Funeral directors came to the rescue after a 186-year-old tomb collapsed leaving a gaping hole in the graveyard of a church.

Gay Ellis, reverend of St John the Baptist Church, in The Street, Pebmarsh, is still unsure what caused the grave to collapse and the ten cubic metre hole to appear, but says the church could not affordto pay for the repairs.

Luckily Roy and Matt Gwennell, of funeral directors Harvey Darke, A.R. Clarke and Colne Valley Funeral Directors, offered to help the church out and complete the work free of charge.

The Rev Ellis said: “Straight away they looked at it and said it was really dangerous.

“The hole was something like ten foot long, nine foot wide and eight foot deep.”

The tomb first fell through on Friday, April 6 and the diocesan archaeologist was immediately called to carry out an inspection.

The Rev Ellis said: “He came the next day and said it needed to be sorted out straight away.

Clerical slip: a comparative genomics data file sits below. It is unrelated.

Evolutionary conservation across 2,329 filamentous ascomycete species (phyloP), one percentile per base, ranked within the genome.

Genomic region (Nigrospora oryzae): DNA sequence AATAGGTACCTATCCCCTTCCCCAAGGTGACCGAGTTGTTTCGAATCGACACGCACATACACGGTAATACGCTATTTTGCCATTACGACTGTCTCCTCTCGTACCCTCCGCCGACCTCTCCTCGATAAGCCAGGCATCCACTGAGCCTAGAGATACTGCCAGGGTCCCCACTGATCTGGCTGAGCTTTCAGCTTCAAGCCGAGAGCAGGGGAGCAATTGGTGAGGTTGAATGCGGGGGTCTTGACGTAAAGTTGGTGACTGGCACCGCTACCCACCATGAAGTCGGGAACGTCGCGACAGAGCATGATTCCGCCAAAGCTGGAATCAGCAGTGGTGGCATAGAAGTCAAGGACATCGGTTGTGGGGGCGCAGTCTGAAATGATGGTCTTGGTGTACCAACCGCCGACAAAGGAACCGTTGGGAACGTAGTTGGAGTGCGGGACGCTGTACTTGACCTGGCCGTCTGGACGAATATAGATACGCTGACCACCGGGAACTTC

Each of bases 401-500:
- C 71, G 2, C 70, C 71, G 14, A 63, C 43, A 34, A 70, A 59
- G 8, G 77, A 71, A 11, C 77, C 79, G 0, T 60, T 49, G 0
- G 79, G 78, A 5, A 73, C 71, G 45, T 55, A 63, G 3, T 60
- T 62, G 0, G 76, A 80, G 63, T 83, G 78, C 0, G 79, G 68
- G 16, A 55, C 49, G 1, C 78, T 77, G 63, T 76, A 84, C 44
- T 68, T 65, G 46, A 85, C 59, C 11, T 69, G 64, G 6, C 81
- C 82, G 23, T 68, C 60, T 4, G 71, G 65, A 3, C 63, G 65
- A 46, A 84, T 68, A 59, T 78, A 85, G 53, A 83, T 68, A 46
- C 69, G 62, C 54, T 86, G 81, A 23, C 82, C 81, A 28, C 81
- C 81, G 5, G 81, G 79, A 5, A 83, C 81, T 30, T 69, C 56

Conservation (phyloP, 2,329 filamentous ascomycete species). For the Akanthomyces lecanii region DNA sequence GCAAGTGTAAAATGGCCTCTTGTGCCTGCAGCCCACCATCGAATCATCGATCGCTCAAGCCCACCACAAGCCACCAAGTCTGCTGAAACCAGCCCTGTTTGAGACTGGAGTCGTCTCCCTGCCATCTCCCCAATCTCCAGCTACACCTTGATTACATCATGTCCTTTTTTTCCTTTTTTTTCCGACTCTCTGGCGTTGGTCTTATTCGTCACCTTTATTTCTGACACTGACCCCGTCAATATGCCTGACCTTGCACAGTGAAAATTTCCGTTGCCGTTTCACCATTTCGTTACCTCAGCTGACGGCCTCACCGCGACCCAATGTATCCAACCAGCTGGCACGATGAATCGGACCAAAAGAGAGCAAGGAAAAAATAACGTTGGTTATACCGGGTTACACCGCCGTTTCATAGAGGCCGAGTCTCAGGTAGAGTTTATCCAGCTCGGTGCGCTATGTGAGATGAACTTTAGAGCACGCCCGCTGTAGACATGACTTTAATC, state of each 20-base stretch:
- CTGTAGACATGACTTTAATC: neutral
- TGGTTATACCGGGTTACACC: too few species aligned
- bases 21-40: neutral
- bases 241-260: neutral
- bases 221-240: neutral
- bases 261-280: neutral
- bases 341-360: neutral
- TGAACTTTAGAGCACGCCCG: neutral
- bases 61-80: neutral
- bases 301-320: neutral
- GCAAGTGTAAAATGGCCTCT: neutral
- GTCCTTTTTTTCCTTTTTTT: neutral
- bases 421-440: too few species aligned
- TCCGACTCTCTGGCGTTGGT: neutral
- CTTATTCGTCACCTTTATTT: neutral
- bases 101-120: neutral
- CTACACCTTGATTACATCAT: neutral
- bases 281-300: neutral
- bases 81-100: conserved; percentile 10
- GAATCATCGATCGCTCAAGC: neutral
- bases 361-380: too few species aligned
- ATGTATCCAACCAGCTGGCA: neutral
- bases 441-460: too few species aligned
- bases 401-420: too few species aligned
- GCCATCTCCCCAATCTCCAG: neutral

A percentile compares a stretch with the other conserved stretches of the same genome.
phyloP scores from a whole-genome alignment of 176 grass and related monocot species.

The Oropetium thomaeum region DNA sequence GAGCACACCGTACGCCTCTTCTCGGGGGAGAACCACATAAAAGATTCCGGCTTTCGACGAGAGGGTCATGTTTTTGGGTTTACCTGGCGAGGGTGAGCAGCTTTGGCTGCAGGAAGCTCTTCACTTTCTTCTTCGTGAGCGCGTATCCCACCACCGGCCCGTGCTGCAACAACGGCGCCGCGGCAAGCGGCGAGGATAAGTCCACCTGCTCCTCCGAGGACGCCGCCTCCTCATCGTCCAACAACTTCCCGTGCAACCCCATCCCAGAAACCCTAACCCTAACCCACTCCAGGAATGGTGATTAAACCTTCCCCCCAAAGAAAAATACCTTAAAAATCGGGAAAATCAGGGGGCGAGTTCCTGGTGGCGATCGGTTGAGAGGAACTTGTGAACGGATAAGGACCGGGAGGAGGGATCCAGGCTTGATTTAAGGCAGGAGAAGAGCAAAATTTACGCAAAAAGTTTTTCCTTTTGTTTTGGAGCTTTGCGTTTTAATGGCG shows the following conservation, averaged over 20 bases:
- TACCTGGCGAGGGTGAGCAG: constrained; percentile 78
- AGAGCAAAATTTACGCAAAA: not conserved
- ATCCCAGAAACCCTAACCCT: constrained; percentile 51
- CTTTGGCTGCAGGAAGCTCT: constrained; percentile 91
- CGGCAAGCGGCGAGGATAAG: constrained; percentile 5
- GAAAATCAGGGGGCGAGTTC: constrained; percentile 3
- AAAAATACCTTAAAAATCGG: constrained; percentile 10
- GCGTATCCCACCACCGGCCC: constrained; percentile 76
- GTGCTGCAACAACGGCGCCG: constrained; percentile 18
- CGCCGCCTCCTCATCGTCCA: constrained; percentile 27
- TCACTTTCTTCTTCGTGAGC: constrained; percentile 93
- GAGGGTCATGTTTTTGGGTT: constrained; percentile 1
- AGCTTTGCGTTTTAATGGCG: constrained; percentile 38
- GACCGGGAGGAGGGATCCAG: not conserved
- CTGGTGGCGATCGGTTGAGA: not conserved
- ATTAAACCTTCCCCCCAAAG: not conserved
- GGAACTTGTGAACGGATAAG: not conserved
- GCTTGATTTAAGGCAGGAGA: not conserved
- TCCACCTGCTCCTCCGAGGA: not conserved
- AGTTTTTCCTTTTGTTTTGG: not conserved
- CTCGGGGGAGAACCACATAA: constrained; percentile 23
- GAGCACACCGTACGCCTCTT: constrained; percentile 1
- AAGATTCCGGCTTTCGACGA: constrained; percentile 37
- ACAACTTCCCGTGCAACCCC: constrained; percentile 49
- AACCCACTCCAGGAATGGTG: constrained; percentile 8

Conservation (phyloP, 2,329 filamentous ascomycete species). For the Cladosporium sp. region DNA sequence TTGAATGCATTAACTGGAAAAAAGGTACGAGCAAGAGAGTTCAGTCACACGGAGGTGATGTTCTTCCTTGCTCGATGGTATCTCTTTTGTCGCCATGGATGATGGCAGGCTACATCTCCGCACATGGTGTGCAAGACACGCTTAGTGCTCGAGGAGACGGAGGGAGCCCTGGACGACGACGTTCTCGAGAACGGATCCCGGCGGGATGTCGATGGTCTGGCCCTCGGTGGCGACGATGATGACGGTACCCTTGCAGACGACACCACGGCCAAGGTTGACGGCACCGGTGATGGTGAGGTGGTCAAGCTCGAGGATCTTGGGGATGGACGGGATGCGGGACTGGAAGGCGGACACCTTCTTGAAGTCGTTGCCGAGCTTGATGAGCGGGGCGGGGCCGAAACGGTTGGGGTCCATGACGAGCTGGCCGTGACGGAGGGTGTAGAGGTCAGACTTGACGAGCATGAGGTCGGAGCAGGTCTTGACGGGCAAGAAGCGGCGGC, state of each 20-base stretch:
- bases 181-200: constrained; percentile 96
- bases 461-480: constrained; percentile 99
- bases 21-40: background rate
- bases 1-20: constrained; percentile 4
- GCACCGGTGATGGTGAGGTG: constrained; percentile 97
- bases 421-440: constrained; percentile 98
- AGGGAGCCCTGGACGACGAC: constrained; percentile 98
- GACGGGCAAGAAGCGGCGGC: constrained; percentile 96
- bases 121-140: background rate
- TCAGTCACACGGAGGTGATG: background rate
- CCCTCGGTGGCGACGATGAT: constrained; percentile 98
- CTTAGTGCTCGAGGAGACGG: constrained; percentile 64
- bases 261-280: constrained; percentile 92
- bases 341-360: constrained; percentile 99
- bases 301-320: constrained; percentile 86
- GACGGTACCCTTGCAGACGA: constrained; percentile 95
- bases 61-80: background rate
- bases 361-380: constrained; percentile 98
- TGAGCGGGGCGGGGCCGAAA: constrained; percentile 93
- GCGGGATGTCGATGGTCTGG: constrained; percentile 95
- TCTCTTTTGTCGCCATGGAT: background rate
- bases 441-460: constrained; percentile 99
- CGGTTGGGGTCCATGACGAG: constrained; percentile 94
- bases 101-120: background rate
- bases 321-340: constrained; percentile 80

“We had to seal it off immediately so we put up plastic sheets and got a metal guard to cover the hole.

“The archaeologist said he had only seen this happen twice before and I have never seen it since I started as a vicar 25 years ago.

“I had no idea who to get to do the work but Roy and Matt agreed to take a look.”

After assessing the area, the burial experts attended with team members on Tuesday, April 17, and managed to ensure the area was made safe for parishioners.

The Rev Ellis said: “The tomb dates from 1832 and it appears it was effectively the entrance way to a bigger tomb.

“We thought there were going to be bodies around there at first, but luckily there weren’t.

“It was a difficult job for them as they couldn’t actually get into the ground themselves and had to use machinery.

“We must say a big thank you, as without them I do not know what we would have done.”